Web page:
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Journal of the Academy of Marketing Science

, Volume 38, Issue 6, pp 759–774 | Cite as

Transparent pricing: theory, tests, and implications for marketing practice

  • Robert E. CarterEmail author
  • David J. Curry
Original Empirical Research

Abstract

In today’s retail markets, products display opaque pricing, i.e., a single number that provides no information about the allocation of the retail proceeds among agents who bring the product to market. We study transparent pricing, which is an alternative strategy in which allocation information is revealed. We differentiate transparent pricing from related marketing practices such as social marketing, cause-related marketing, and pay-what-you-want. Using controlled experiments in multiple product categories with diverse sampling frames, we find that transparent prices systematically alter consumer utility functions and stated choice behavior. Our results support explanations drawn from both neoclassical and behavioral economic theory, including inequity aversion, procedural justice, and altruism. Classical theory predicts that price transparency should have little effect on consumer behavior. However, results from behavioral economics suggest that consumers may relax “self-interest” in the face of transparent prices, leading to counter-intuitive preferences. For example, in one set of studies we observe a significant proportion of consumers selecting the more expensive of two replicates of the same product. In another study, a subset of motorists willingly pays higher gasoline taxes for the same gallon of gas, increasing the overall price per gallon. We explain this behavior via parameterized utility functions that contain both self-interested and other-interested components moderated by characteristics of the decision-maker and characteristics of the choice context.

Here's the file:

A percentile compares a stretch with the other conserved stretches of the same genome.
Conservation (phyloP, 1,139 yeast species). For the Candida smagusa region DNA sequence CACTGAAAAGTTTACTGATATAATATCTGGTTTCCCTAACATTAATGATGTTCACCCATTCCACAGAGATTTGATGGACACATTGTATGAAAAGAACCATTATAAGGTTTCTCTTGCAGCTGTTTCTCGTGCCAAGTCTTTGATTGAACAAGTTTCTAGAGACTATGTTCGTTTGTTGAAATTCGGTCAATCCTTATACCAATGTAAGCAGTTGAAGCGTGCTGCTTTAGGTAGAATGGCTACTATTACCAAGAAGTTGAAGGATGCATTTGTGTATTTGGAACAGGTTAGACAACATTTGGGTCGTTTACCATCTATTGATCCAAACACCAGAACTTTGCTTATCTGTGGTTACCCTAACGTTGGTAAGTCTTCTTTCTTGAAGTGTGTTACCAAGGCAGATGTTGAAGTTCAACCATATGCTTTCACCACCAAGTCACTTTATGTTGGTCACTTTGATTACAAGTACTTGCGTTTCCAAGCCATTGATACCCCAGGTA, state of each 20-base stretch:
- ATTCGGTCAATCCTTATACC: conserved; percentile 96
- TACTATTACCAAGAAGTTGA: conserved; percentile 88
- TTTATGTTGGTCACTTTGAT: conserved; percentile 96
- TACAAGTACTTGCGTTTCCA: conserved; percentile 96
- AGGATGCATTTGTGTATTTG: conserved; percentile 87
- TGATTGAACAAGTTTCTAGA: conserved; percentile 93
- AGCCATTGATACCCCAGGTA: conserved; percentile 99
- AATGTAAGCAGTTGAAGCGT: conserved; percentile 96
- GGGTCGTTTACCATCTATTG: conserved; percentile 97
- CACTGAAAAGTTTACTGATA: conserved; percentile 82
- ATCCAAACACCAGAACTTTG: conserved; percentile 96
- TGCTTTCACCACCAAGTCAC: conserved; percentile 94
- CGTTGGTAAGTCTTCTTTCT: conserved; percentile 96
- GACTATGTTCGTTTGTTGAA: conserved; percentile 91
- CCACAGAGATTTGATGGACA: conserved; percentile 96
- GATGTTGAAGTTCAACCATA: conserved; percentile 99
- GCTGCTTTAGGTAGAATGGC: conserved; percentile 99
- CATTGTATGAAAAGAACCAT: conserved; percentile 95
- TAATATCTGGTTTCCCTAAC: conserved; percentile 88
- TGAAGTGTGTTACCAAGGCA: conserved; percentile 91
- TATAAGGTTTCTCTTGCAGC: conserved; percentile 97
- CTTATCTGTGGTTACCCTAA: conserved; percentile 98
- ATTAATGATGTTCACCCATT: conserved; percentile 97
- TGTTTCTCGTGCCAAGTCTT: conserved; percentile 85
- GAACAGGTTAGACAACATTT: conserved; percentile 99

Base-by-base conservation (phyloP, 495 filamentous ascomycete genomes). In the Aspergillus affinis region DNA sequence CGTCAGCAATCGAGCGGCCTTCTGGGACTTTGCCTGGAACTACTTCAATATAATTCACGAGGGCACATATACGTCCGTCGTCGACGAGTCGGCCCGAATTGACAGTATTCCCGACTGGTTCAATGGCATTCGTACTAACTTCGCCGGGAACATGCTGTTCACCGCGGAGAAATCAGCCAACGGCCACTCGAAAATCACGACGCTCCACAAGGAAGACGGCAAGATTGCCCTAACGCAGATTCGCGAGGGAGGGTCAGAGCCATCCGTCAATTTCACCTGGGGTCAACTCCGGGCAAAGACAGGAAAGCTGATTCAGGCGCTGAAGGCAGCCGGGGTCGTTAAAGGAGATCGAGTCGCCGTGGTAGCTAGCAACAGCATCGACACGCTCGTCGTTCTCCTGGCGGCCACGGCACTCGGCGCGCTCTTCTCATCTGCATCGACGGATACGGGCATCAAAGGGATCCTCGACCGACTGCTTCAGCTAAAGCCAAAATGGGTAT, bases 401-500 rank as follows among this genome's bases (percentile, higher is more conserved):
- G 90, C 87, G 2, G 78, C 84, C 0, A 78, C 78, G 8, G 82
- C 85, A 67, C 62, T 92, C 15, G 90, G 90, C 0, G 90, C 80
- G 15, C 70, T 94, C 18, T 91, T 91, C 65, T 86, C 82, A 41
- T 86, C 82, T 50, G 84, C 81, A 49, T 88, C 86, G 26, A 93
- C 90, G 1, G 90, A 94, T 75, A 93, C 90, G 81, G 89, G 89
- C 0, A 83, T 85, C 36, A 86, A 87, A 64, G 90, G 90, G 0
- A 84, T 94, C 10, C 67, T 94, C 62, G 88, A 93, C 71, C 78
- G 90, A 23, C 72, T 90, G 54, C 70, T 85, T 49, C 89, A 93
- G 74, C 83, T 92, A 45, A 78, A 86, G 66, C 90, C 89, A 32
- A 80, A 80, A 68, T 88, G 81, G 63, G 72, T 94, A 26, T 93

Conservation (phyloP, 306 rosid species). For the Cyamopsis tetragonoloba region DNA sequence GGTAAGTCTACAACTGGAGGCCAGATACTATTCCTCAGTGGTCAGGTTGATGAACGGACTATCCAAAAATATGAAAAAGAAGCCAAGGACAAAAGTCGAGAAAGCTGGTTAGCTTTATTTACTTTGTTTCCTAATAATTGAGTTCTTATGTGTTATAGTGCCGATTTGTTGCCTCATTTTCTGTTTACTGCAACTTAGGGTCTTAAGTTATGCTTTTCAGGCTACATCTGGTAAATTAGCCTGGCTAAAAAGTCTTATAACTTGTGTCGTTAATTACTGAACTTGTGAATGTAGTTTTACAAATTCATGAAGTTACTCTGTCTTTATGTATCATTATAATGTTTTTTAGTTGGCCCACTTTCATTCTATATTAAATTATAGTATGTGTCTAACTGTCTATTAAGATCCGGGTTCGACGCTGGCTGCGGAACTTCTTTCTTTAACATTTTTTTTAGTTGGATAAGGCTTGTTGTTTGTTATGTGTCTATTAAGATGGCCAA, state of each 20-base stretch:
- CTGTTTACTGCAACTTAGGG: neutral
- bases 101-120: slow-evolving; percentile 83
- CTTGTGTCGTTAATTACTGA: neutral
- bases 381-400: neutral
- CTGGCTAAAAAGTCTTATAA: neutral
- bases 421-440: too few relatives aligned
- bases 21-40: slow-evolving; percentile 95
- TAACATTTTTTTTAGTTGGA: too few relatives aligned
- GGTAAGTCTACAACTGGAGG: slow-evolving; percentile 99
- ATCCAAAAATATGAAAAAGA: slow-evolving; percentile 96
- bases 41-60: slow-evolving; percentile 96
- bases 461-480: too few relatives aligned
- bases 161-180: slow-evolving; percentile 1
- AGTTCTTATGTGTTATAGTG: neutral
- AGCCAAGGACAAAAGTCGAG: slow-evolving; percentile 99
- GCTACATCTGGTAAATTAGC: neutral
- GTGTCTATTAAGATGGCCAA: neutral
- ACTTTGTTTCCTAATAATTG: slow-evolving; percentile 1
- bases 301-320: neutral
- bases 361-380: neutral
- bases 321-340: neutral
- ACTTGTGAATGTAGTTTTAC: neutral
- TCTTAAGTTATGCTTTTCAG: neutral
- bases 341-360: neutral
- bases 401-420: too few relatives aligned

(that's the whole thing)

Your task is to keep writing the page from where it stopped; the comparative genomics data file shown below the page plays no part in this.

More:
Keywords

Difference aversion Discrete-choice Fairness Price transparency Cost transparency Supply-chain 

Notes

Acknowledgement

Professor Curry thanks John Dinsmore, Grace Guo, Xiaoqi Han, Helene Deval, Doug Ewing, and Scott Wright – students in his PhD Seminar on Discrete-Choice Modeling – for insights drawn from hierarchical Bayesian analyses about the gasoline data from the Adult sample. This research was partially funded by a grant from the College of Business, University of Louisville.

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Copyright information

© Academy of Marketing Science 2010

Authors and Affiliations

  1. 1.Marketing Department, College of BusinessUniversity of LouisvilleLouisvilleUSA
  2. 2.College of BusinessUniversity of CincinnatiCincinnatiUSA

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